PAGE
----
A twisted drama!
Comes another melodramatic venture from the beautiful head of Jean-Marc Vallee, Demolition is a movie not for everyone. Whilst I personally love his direction, in the back of the head I get this feeling it might overwhelm some with apathy.
PLOT OF DEMOLITION
Demolition lets you delve into the head of a guy who goes rogue on account of a recent mishap. Jake Gyllenhaal gets into the skin of Davis, a guy who doesn’t pay much attention to what’s going on around him, until he does. The world we behold then is brimming up with his insanity, and he seems at one point to have reached heights of the inane. Some of his acts seem really fatuous but some instigated. But it is the constant struggle between the two that the director pushes us toward which makes things hard to digest.
BREAKING IT DOWN
Jake Gyllenhaal is, no doubt, outstanding as the protagonist who loses it all in the very beginning frames of the movie. It unfolds into a great sojourn as people make an effort to fathom his fatuous acts, which he justifies through his phenomenal explanatory yet endearing letters to Karen (Naomi Watts), a character we see appear out of the blue. For some moments, you will have a hard time wrapping your head around the mist she appears from. At one junction, I took her for a figment, but then when we see her world unfurling with more twisted people, things kind of sediment.
SUB-PLOT IN DEMOLITION
You see a sub-plot protruding right then with the inclusion of Chris (Judah Lewis) to the tale. The side story comes more as a helping hand to see the thrilling side of demolishing something, a secondary perspective which tries to address a persisting LGBT issue too. It is weird how with those moments with Chris, Karen disappears completely only to return when she is needed for the movie. A sense of disconnect that makes things impalpable. In his strides towards the extraordinaire, Jean-Marc Vallee often misses out on the flick’s substance.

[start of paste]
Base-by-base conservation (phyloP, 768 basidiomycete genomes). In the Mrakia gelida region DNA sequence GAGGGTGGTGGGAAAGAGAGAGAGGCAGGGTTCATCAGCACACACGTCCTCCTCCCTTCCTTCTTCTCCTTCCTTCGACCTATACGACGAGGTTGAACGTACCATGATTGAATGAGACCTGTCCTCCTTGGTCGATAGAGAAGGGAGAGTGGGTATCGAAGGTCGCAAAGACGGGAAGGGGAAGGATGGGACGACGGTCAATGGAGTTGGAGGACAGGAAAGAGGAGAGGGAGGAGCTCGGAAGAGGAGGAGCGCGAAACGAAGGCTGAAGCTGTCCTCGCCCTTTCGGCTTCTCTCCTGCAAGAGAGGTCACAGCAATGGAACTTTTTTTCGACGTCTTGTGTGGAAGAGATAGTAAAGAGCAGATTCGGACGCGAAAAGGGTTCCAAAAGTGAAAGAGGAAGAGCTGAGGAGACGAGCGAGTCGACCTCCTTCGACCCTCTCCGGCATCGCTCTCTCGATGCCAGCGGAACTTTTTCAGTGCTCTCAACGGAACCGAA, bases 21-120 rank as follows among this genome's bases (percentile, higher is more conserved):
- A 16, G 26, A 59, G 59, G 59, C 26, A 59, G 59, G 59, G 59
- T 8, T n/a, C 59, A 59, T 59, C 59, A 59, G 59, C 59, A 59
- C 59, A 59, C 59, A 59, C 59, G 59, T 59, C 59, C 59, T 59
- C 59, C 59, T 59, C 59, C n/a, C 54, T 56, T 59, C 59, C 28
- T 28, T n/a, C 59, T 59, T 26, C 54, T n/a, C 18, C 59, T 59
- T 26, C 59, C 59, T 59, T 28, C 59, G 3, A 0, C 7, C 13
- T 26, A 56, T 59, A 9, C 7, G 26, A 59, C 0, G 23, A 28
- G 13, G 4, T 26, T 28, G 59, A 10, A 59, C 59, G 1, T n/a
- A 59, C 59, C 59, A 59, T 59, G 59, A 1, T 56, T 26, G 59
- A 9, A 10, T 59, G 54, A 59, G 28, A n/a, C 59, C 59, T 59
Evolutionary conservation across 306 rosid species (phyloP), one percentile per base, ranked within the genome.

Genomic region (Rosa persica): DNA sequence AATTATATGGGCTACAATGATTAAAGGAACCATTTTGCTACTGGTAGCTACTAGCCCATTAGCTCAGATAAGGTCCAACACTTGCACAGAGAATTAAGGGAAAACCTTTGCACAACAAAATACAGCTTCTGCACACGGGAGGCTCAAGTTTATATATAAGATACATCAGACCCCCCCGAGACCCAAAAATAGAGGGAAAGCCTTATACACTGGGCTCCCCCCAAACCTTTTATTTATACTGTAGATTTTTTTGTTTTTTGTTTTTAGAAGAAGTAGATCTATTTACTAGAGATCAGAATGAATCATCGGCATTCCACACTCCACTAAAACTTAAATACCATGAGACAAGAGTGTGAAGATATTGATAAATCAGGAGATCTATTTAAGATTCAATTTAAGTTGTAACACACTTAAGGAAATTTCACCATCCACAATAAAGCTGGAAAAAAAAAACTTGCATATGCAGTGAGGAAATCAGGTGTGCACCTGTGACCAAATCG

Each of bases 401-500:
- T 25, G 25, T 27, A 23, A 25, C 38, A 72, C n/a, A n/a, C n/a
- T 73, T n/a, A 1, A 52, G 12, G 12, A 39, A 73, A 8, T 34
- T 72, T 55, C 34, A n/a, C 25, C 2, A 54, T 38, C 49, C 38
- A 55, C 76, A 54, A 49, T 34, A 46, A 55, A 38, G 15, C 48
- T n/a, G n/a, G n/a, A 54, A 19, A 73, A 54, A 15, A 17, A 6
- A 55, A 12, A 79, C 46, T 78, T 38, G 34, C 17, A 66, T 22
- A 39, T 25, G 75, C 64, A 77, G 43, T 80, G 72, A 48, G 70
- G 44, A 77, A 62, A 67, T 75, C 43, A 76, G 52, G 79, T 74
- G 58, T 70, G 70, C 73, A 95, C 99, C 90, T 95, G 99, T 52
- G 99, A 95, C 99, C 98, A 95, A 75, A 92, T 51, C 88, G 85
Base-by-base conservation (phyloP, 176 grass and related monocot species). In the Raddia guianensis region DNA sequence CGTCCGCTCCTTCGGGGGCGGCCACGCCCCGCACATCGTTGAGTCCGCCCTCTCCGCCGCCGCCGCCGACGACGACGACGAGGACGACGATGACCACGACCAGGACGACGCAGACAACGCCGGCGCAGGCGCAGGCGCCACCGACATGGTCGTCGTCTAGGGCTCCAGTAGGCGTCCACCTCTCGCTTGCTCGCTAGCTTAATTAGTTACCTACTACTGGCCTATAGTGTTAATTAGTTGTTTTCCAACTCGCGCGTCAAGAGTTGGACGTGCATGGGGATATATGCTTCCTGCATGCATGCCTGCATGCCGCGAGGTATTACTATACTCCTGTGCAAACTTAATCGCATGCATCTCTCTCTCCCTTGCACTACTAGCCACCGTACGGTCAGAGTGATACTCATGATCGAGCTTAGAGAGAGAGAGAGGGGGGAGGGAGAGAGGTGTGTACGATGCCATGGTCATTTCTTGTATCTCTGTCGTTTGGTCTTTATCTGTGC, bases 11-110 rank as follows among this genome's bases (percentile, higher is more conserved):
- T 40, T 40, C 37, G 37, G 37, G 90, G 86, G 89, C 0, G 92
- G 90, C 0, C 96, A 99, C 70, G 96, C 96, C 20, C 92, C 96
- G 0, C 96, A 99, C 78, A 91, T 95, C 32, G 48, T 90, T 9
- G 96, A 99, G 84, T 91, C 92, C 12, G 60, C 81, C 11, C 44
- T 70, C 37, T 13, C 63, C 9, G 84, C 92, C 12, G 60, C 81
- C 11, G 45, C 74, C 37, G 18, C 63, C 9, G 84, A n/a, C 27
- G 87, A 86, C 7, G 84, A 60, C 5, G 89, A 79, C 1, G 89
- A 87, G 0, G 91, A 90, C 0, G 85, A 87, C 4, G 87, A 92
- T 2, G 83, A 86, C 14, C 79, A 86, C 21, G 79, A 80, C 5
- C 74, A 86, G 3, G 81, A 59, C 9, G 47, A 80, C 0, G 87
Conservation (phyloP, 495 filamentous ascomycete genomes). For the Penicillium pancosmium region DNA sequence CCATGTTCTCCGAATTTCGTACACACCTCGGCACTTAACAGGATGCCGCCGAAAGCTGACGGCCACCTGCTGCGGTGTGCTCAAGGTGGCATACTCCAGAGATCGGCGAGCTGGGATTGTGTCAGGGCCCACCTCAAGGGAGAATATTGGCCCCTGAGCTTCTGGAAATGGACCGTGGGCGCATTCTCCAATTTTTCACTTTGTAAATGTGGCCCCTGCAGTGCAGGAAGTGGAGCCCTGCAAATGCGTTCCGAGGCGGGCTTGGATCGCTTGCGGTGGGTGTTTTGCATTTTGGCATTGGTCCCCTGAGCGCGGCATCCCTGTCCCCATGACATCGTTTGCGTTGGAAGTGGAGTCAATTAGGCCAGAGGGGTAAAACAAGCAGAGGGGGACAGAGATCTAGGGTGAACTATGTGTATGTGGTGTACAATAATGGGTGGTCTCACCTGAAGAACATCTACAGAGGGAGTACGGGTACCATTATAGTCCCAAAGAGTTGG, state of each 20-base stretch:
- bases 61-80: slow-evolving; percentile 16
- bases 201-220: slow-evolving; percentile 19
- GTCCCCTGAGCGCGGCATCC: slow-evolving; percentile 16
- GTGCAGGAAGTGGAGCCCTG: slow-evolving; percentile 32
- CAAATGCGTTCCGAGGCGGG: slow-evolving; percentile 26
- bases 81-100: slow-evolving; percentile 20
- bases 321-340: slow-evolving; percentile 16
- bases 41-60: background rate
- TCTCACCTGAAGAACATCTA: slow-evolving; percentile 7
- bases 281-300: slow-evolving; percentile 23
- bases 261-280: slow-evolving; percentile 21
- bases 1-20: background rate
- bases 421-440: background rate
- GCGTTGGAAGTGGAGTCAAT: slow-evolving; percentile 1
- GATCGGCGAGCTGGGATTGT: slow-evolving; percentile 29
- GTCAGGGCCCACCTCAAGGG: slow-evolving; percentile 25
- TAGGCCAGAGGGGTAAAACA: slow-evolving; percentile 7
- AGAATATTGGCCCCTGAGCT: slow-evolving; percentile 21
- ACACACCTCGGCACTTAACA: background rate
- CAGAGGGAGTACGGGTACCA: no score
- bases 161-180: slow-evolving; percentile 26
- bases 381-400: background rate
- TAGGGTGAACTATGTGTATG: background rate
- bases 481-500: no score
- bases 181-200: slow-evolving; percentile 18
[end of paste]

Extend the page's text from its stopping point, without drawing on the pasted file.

THOSE GYLLENHAAL MOVES
Watching Jake groove to the beats was one of the most amusing and cool parts. His carefree reckless dancing makes you fall in love with him even more. Watching him rip apart everything he thinks beautiful, gives you a silent satisfaction. To feel that relatable urge to annihilate things to tatters, was a reassuring contended sight. Albeit it becomes very difficult to relate to his character after one point, owing to some humorous bits in the movie, which seemed more like a deliberate attempt to aid the movie into reaching its climax, which was also quite fromward from its original steer. But the climax unravels with a punch in a gorgeous fashion that covers up for the indifference that we face midway.
The fact that Julia (the wife) bides by and stays impregnated in Davis’ chores has been beautifully depicted in the Demolition. The way she gets mirrored to him every time goes on to show – no matter how aloof you are from someone your head somehow finds them through regular habits.
Screenplay of Bryan Sipe goes brilliant at times but ambles quietly on a constant high and low road. Chris Cooper does a very thoughtful loving and caring dad that almost breaks you up, if it weren’t for the callous Davis demeanour to put you back in his mood.
DAMAGED SPOILERS AHEAD
One of the most powerful parts of Demolition is Davis’ resurrection, as he feels sorry for his acts, and actually starts to miss Julia. That’s when he pulls himself together to meet a stranger who visits her grave. Mistook for the guy whom she was dating before her death, Davis decides to acknowledge him only to find out he was the guy responsible for the accident. It puts you in your brooding gears.
THE FINAL VERDICT
I could totally understand what the director is feeling when he tries to jog us down through that grieving lane. Unfortunately, he fails to connect us to his thoughts. With demolition, he couldn’t really open up wide and audaciously to the public, which I kind of felt defeats the purpose.